I came out of my last screening a few hours ago and a plane awaits me tomorrow which is a good thing since I'm running on fumes. Four more films need writeups and we'll probably do a podcast. But we'll worry about this tomorrow. Tomorrow is another day. My Tiff screenings ended tonight. And get this: Less than 48 hours after my return to NYC, critics screenings for Nyff begin. I'm not even exaggerating. No rest at all for poor Nathaniel.

Met a paramedic and I'm like, Sorry, dude, Oscar bloggers are the real heroes.

Bill Chambers (@flmfrkcentral) September 12, 2014

Lmao. Tweet of the Year! Okay, on to the movies...

Behavior (Cuba)

A huge hit in Cuba, and their probable Oscar submission if they submit at all (they often skip it), Behavior tackles tough topics like educational buerocracies, dead-end poverty, alcoholism, juvenile delinquency, prejudice against immigrants,
See full article at FilmExperience »

Best Shot Collection: Gone With the Wind (Pt. 2)

Previously on Hit Me With Your Best Shot - Gone With the Wind Pt 1

We return now to wind-swept Georgia and the tale of the most famous southern belle of all time, Scarlett O'Hara Wilkes Kennedy Butler. We've lost a few Best Shot participants this time around (people don't love Part 2 as much I guess - a group which includes me) or they're just running late (which includes me). I'm still debating between a few images and too tired to think any more. I'll decide tomorrow. Tomorrow is another day!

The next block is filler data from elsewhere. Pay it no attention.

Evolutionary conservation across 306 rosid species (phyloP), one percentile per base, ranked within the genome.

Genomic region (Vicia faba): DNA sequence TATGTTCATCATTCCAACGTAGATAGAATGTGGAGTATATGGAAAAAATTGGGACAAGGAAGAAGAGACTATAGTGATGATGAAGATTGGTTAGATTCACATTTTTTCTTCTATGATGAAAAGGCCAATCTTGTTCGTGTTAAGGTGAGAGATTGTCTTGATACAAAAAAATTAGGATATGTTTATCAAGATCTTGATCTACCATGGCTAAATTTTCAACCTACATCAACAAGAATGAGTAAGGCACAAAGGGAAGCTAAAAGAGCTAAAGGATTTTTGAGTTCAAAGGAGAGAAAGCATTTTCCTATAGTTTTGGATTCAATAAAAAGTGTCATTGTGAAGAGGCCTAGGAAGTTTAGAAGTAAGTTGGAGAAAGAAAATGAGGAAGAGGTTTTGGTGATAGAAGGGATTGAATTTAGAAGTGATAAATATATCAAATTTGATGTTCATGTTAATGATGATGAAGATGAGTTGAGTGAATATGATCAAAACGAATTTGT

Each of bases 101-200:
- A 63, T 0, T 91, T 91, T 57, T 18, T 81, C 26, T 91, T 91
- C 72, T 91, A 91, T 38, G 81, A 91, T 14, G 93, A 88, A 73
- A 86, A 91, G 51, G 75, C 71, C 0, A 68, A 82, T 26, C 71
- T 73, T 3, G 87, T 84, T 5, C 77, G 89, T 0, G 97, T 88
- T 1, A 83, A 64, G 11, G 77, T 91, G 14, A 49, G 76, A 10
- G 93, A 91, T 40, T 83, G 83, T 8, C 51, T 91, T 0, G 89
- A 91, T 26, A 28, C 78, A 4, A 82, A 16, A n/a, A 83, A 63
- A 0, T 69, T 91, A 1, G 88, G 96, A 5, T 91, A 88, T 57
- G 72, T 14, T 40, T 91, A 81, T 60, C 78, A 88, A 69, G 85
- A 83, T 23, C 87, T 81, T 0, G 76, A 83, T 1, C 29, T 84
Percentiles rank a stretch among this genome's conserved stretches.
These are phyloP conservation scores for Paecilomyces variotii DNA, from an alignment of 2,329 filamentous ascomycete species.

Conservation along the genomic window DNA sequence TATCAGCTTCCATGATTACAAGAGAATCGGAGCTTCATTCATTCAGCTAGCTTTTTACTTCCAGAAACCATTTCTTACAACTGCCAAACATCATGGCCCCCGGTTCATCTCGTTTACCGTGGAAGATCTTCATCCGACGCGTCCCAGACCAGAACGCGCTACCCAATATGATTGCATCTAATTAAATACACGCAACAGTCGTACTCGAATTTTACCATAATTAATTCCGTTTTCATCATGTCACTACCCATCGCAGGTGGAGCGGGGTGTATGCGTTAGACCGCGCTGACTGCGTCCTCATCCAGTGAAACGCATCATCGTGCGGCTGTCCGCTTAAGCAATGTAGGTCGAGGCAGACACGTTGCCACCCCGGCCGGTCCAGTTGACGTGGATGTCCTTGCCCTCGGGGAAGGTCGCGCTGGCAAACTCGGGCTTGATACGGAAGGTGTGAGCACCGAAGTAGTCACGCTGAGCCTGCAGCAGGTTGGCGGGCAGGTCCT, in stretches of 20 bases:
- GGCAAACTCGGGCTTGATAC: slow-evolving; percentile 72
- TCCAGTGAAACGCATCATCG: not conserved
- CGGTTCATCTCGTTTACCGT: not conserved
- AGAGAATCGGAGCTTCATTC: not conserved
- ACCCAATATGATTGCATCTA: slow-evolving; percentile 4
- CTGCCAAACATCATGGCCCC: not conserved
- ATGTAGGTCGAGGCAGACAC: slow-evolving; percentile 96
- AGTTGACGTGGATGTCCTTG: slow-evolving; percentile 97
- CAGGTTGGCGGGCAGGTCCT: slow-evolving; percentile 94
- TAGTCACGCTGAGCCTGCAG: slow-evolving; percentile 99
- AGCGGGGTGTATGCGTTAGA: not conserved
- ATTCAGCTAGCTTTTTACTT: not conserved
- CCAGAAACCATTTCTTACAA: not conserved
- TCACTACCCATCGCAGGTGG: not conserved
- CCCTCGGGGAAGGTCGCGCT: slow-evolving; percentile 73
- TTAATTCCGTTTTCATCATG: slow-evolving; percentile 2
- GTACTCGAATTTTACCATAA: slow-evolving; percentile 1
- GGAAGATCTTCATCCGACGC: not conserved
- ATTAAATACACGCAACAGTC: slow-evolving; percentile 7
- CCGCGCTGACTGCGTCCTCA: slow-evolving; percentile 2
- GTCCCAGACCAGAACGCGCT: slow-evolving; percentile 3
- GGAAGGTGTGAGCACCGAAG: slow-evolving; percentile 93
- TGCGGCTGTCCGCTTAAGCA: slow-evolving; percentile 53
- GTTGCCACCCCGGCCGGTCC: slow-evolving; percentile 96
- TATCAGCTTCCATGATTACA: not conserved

Gone With The Wind Pt 2

Click on any of the Best Shot choices to read the corresponding articles

The marriage of Scarlett and Rhett is its own version of Sherman's march... a path of destruction in their wake.

-The Entertainment Junkie

There is something you love better than me, though you may not know it.

-Ashley Wilkes for The Film
See full article at FilmExperience »

Star Wars: Episode VII Millennium Falcon and Familiar Fighter Set Pics Surface

The sets for Star Wars: Episode VII are turning out to be not as secretive as director J.J. Abrams would like. For the second straight day a major leak has occurred via TMZ, this one bringing an air of familiarity to the next chapter in the ongoing Star Wars saga.

The photos obtained by TMZ include several shots of Han Solo's Millennium Falcon under construction somewhere in the United Kingdom. There are no completed shots of the ship, but from what can be see, it looks to have maintained the same general appearance that it had at the end of Star Wars: Return of the Jedi.